The emotion of the summer is Joy. Like any emotion it should be balanced. We often associate joy as being a positive emotion that you can’t have “too much of.” An example of too much joy would be shock. A woman was once thrown a surprise party. When she walked into the room and saw all of these people she started to scream uncontrollably. This is an example of the excess joy taxing the heart. Another example of excess joy would be overstimulation. You might think of burning that candle at both ends as overstimulation. All fun and no rest is damaging to the heart energy of the body. Manic energy is also depleting.

Especially in the Midwest it can feel like we wait all year for summer. It can feel like such a short season and we might feel compelled to get the “most” out of it. As a way to keep Joy balanced this is a perfect season to practice mindfulness.

The heart energy also controls sweating in the body. The heart energy can be damaged by too much heat. If you find yourself sweating excessively or feeling hot or stuffy especially in the palms, feet and chest this can indicate a heart yin deficiency, essentially your body needs more coolant. Acupuncture, herbs and diet changes can help rectify this.

The taste of the summer is bitter. This is often referred to as the most under utilized flavor in western cuisine and perhaps for good reason. In nature typically bitter plants warn us of the plant’s poisonous nature. However the bitter flavor of foods helps to increase saliva which in turn helps to improve digestion which allows the body to absorb more nutrients from the foods we eat giving way to our ability to have more usable energy. The bitter flavor also clears away heat and drains dampness which can make our bodies feel heavy and lethargic, not how you want to feel in the summer!

Examples of bitter foods include: celery, dandelion, burdock, yarrow, chamomile, hops, Echinacea, alfalfa, romaine lettuce, rye, asparagus, papaya, quinoa and citrus peel. Coffee and dark chocolate are also bitter.

Digestive bitters are also another great way to incorporate the bitter flavor into your diet. Take a teaspoon or so of bitters before a meal to help prime the body for digestion. If you indulge in a heavy meal that leaves you feeling full, bloated or gassy taking bitters after a meal can help assuage your symptoms. The digestive bitters that are included in the summer self care package are custom made for the summer and include cherries or strawberries (the color of summer), citrus peel (bitter element) and peppermint (aromatic and cooling). You can also use bitters mixed with some fruit and sparkling water for a low alcoholic beverage that supports your body rather than deplete it.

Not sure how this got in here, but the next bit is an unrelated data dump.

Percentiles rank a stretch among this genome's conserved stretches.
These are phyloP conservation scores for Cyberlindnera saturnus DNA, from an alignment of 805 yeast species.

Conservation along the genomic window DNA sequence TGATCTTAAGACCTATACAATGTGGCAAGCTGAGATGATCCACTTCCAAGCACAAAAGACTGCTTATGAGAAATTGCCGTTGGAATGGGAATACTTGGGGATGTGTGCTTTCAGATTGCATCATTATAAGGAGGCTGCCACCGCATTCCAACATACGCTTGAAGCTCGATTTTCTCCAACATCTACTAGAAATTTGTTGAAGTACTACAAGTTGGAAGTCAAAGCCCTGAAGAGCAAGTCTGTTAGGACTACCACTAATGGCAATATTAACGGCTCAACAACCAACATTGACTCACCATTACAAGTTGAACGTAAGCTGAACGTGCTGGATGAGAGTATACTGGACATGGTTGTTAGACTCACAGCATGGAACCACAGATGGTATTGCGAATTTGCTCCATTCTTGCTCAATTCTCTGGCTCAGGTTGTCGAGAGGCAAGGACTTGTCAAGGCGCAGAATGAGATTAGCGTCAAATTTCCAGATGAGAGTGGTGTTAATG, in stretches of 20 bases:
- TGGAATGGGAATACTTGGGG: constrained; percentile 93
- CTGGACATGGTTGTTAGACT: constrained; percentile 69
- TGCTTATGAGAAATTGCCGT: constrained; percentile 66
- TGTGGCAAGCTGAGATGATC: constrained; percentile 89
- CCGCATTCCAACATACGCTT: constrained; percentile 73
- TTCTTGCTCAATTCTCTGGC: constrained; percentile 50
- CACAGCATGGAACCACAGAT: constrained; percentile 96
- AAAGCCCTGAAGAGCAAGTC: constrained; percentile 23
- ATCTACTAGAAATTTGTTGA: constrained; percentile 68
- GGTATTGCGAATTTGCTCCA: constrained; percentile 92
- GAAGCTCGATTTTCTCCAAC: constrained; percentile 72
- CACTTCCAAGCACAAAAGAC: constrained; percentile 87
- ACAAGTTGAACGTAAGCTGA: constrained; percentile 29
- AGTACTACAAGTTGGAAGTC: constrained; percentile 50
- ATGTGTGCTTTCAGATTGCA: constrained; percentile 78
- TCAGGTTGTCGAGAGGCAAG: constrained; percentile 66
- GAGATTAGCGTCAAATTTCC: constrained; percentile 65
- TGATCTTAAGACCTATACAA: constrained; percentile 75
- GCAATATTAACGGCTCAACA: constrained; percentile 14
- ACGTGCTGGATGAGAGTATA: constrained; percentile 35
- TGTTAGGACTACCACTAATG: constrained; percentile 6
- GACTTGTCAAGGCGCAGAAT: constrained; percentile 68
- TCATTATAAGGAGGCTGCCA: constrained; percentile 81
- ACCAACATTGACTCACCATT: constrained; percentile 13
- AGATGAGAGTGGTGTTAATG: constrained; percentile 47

contains: brandy, citrus, cherries or strawberries and peppermint

I find that the bitter flavor also leaves me craving more water which is a great way to keep the body hydrated in the summer months.

I’ll leave you with this here and get into the diet of summer in the next post so its not so overwhelming and then will have 2 yoga sequences for you to use through out summer as well. Stay tuned! There are still a few self care packages available for purchase as well, let me know if you would like one.      🙂

Summer Self Care Packages

Doesn’t it feel like sometimes we wait all year for the summer sunshine and before we know it, its over? These care packages were designed to support you for a healthy summer season.
Each package includes a Pink Salt Foot Soak, Relaxed and Energized Tea, Digestive Bitters and An after sun serum. Below I’ll go into a little detail about the benefits of each. When you purchase your self care package you will also get access to a special blog post just for you with the recipes for each item so you can make more on your own!

 

Pink Salt Foot Soak

contains: pink Himalayan salt, Epsom salt, baking soda and lavender flowers

Summer is the time when we are more active and often times NOT wearing the most supportive shoes. This foot soak replenishes the body with magnesium from the Epsom salts and over 84 minerals and elements from the pink salts. The combo of pink salt, Epsom salt and baking soda make it very similar to taking a dip in the ocean which is very replenishing for the whole body. Lavender can also be cooling and its considered to be an adaptogen herb. While its known to be calming it can also be energizing if that’s what your body needs as well. The foot soak is a great thing to do before bed for a good nights sleep as well. (You can recycle the foot soak water and use it to feed your plants or garden when you are done too)

Relaxed and Energized Tea

contains: chamomile, hibiscus and rosehips

The color of the summer season is Red and this delightful tea blend is perfect iced or hot for summer. The chamomile keeps the tea calming and the circulatory properties of the hibiscus and rose hips are great for a non-ca ffeinated pick me up during the afternoon slump.

Digestive Bitters

contains: brandy, citrus, cherries or strawberries and peppermint

The flavor of the summer season is bitter which is the most deficient flavor of US cuisine. These bitters boast the flavors and colors of summer and help support digestion. Take 20-30 minutes before a meal to prime digestion or after a meal if you’ve over indulged to aid fullness and gas. Mixed with sparkling water and fruit wedges its a perfect low alcoholic summer cocktail that benefits the body.

After Sun Serum